This Day in FAA History: March 6th

Full FAA Chronology at this link.

19650306: A Navy Sikorsky SH-3A made the first helicopter nonstop flight across the North American continent, covering 2,116-miles in 15 hours 52 minutes. The helicopter flew from an aircraft carrier at San Diego, Calif., to another carrier at Mayport, Fla.
19720306: FAA announced the establishment of an FAA-Industry Area Navigation Task Force to advise and assist the agency in the further application of its area navigation system. The action followed a January 24-25, FAA-sponsored international symposium on area navigation that pointed up a need to review FAA’s program. In subsequent months the task force conducted in-depth studies and tests to assess the system’s value and to determine how area navigation could most effectively be implemented. The test results generally confirmed the advantages previously supposed (see October 1, 1969) — that area navigation provided cost benefits by allowing an aircraft en route to stay higher longer and thus conserve fuel, and to arrive at the descent point at precisely the correct time for a letdown without delays. In addition, by extensively analyzing terminal area operations, the tests confirmed that area navigation equipment could be used to move traffic at the same level of efficiency as radar vectors while reducing controller workload by restoring greater responsibility to the cockpit. By the end of fiscal 1973, a nationwide system of high-altitude area navigation routes had been established consisting of approximately 156 route segments.
19840306: FAA published an amendment to the High Density Rule under which four of the nation’s busiest airports had long been subject to flight quotas during certain hours (see June 1, 1969). Effective April 1, the new rule increased the hours that limitations at Chicago’s O’Hare were applicable, yet increased the number of operations permitted at the airport. It also slightly increased the operations allowed at New York’s La Guardia and Kennedy, while restrictions at Washington National remained unchanged. Hourly quotas on IFR operations were: O’Hare, 155; La Guardia, 68; and Washington National, 60. At Kennedy, hourly quotas varied between 77 and 93. (See December 20, 1985.)
As of this date, only four of the nation’s airports remained subject to strike-related restrictions imposed under the Interim Operations Plan: O’Hare, La Guardia, Denver’s Stapleton, and Los Angeles International. On April 1, 1984, these limitations ended at Stapleton, La Guardia, and O’Hare, although the latter two remained subject to the High Density Rule. The nation’s last strike-related landing restrictions ended on August 26, 1984, at Los Angeles, where runway repairs and Olympic Games traffic had delayed return to normal operations.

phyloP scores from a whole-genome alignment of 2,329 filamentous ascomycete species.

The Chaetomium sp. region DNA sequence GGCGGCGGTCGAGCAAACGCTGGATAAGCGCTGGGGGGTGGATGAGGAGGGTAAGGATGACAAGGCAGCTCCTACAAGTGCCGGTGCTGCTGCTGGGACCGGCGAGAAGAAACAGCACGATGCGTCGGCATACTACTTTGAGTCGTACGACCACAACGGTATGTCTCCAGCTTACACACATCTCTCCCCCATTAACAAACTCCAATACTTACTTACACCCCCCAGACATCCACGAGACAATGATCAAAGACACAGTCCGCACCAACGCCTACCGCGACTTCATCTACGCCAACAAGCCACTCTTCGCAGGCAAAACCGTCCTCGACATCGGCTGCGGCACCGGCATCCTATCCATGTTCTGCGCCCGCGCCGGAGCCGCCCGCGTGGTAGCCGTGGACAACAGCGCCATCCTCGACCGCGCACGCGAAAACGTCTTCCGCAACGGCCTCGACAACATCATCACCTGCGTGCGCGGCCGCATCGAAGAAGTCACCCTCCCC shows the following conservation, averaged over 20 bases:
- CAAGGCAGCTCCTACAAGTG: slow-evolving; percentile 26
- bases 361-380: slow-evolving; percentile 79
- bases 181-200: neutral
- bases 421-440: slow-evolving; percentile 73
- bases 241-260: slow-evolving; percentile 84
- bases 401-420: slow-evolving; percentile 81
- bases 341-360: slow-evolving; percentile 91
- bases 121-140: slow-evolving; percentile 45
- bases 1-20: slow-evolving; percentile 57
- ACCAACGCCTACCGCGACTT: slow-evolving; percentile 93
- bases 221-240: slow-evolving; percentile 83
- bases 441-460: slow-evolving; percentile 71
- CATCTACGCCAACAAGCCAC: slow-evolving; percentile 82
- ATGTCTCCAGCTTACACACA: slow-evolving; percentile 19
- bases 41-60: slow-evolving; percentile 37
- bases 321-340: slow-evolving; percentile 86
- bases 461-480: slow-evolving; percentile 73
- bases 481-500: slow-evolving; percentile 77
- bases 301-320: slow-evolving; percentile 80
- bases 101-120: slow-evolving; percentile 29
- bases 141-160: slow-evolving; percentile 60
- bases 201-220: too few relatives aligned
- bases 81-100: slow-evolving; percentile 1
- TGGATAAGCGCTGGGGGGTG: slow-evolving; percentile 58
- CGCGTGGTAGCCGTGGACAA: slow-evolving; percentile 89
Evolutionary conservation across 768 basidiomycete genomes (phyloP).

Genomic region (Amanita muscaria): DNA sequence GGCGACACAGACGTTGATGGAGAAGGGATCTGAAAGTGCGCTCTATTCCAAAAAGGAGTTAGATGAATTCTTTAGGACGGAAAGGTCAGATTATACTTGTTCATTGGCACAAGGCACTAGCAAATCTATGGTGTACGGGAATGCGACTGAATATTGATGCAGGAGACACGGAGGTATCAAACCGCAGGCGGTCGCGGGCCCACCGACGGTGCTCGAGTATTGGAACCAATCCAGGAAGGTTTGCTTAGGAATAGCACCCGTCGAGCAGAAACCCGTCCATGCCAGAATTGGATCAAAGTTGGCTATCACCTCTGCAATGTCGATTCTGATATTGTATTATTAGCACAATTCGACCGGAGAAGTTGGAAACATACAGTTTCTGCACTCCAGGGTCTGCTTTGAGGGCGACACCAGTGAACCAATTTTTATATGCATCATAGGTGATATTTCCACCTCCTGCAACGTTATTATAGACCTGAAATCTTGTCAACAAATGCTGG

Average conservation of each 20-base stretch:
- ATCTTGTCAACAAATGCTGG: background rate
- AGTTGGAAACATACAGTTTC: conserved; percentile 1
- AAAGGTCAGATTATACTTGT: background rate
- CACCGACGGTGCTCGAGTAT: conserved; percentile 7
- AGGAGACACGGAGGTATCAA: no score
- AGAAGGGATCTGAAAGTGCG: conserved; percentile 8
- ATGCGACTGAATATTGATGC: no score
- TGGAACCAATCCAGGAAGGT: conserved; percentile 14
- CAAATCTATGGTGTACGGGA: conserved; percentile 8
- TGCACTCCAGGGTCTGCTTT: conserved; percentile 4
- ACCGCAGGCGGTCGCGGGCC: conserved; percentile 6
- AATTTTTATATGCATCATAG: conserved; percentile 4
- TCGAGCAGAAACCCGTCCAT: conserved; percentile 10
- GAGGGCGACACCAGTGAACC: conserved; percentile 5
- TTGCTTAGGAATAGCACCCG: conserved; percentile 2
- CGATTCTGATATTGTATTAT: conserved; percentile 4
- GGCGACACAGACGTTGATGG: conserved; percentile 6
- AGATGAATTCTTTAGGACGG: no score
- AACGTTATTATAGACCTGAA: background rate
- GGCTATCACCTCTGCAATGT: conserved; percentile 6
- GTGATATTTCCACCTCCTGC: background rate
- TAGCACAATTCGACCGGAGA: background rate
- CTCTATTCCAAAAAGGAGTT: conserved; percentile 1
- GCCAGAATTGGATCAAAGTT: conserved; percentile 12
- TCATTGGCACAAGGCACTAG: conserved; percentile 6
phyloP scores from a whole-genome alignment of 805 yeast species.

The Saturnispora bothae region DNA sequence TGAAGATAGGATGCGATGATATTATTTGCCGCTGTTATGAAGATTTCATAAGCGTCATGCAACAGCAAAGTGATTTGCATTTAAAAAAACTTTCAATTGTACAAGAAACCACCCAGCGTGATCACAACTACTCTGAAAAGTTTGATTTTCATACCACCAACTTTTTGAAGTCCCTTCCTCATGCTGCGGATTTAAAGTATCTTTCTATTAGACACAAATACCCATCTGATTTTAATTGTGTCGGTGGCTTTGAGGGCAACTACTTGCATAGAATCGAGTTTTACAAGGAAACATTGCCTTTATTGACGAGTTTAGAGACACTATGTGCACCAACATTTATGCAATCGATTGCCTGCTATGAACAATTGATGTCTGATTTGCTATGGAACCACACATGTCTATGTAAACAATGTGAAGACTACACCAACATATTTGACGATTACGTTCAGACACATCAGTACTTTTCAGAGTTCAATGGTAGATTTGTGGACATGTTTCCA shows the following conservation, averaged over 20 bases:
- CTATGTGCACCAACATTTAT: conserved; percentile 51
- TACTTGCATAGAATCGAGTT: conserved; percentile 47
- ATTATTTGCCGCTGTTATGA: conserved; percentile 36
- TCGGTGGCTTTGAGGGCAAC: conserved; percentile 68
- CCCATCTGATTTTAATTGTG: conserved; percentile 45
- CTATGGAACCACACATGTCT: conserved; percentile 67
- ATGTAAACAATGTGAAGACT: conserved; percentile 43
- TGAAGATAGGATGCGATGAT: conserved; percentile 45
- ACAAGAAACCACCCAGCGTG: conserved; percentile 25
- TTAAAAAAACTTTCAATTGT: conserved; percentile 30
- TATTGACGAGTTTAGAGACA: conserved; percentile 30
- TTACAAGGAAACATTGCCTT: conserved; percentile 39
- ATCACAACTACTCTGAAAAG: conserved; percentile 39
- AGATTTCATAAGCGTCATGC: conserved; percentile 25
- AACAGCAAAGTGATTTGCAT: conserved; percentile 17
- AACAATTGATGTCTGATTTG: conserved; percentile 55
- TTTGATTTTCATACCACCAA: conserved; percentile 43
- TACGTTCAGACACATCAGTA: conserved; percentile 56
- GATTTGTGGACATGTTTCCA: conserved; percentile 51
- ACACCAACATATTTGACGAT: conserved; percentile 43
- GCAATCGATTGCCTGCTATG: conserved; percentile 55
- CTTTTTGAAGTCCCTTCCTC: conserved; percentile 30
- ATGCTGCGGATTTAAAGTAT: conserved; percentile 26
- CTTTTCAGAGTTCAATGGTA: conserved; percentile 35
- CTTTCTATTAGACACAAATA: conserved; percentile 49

19900306: FAA issued a rule requiring private aircraft flying into or out of the country through an Air Defense Identification Zone (ADIZ) to be equipped with altitude-reporting (Mode C) transponders by December 30. (See September 1, 1987.)
19900306: An SR-71 Blackbird reconnaissance aircraft landed at Dulles International after a record-breaking 68 minute flight from the Pacific coast, and was then retired to the National Air and Space Museum collection.
20000306: FAA broke ground for a new regional air traffic control center on a 33- acre site in Vint Hill, Fauquier County, Virginia, that would replace the radar monitoring facilities at Baltimore-Washington International, Dulles International, Reagan Washington National, and Andrews Air Force Base. The new TRACON would guide aircraft within about a 75-mile radius of Washington, DC. (See January 7, 1999; December 14, 2002.)
20080306: FAA initiated an action to collect a $10.2 million civil penalty from Southwest Airlines for operating 46 airplanes without performing mandatory inspections for fuselage fatigue cracking. Subsequently, the airline found that six of the 46 airplanes had fatigue cracks. From June 18, 2006 to March 14, 2007, FAA alleged that Southwest Airlines operated 46 Boeing 737 airplanes on 59,791 flights while failing to comply with a September 8, 2004, airworthiness directive that required repetitive inspections of certain fuselage areas to detect fatigue cracking. FAA alleged that after Southwest Airlines discovered it had failed to accomplish the required repetitive inspections, between March 15, 2007 and March 23, 2007, it continued to operate those same 46 airplanes on an additional 1,451 flights. The amount of the civil penalty reflected the serious nature of those deliberate violations. Southwest Airlines had 30 days from receipt of FAA’s civil penalty letter to respond to the agency. (See March 18, 2008.)
20120306: FAA and the A6 alliance of European air navigation service providers signed a joint statement to work toward an interoperable aviation system. Representatives agreed to create a forum to enhance collaboration on the deployment and implementation of NextGen and SESAR. (See February 14, 2012; August 27, 2012.)